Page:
AstraZeneca announces global withdrawal of its COVID-19 vaccine

The pharmaceutical company AstraZeneca has made the decision to voluntarily withdraw their COVID-19 vaccine worldwide. This announcement comes after the possibility was recognized that the vaccine could be linked to the appearance of side effects, particularly cases of thrombosis.

This move represents a significant step by AstraZeneca to address concerns about the safety of its vaccine. Although the vaccine has been widely used in the fight against the pandemic, Reports of possible side effects have created uncertainty and led the company to make this decision.

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In an update posted on the European Medicines Agency (EMA) website, the European Union's medicines regulator said: approval of the AstraZeneca vaccine had been withdrawn “at the request of the marketing authorization holder.”

AstraZeneca's COVID-19 vaccine was first approved by the EMA in January 2021. However, a few weeks later, concerns grew about the vaccine's safety, when dozens of countries suspended its use after detecting unusual and rare blood clots in a small number of vaccinated people. The European Union's regulatory body concluded that The AstraZeneca vaccine did not increase the overall risk of clots, but questions remained.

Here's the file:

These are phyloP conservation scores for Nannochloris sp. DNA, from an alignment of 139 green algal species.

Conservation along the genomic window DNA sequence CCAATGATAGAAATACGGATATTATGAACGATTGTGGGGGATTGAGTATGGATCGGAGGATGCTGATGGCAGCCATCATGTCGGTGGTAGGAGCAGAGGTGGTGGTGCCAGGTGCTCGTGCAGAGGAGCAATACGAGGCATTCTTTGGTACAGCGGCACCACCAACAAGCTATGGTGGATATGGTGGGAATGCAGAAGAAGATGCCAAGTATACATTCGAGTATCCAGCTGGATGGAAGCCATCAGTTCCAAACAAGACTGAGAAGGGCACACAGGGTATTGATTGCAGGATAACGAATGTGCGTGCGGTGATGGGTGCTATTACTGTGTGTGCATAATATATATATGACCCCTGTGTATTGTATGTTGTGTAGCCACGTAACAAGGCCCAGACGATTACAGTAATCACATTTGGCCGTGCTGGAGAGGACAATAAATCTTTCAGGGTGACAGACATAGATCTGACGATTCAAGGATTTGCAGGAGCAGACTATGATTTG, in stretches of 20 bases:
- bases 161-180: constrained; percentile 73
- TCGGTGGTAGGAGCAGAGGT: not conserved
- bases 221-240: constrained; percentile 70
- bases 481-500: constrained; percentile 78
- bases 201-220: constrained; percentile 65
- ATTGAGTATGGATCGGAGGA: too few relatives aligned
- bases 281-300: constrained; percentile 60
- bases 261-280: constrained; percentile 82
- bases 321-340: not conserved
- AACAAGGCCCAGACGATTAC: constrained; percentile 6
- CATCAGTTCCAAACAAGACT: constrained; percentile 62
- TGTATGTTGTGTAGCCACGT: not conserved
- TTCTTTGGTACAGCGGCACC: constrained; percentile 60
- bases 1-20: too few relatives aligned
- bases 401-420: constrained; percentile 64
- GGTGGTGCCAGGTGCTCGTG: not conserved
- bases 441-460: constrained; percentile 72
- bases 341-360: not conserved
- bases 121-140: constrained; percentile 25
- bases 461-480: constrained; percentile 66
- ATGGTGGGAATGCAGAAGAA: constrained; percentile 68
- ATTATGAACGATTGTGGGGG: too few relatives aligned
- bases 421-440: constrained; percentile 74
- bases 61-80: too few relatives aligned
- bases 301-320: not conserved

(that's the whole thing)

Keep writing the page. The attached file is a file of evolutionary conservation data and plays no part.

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Partial results from its first large trial — used by the United Kingdom to authorize the vaccine — were overshadowed by a manufacturing error that was not immediately recognized by investigators. Insufficient data on the vaccine's effectiveness in older people led some countries to initially restrict its use to younger populations before backtracking.

Billions of doses of the AstraZeneca vaccine were distributed to poor countries through a U.N.-coordinated program because it was cheaper and easier to produce and distribute. However, later studies indicated that the messenger RNA vaccines, made by Pfizer-BioNTech and Moderna, gave better protection against COVID-19 and its many variants, and most countries adopted them even though they were more expensive.

The UK's 2021 national coronavirus vaccination program saw extensive use of the AstraZeneca vaccine, largely developed by scientists at the University of Oxford with significant financial support from the government. But even the United Kingdom later turned to purchasing messenger RNA vaccines for its COVID vaccine booster programs, and the AstraZeneca vaccine is currently used very little in the world.

(With information from AP)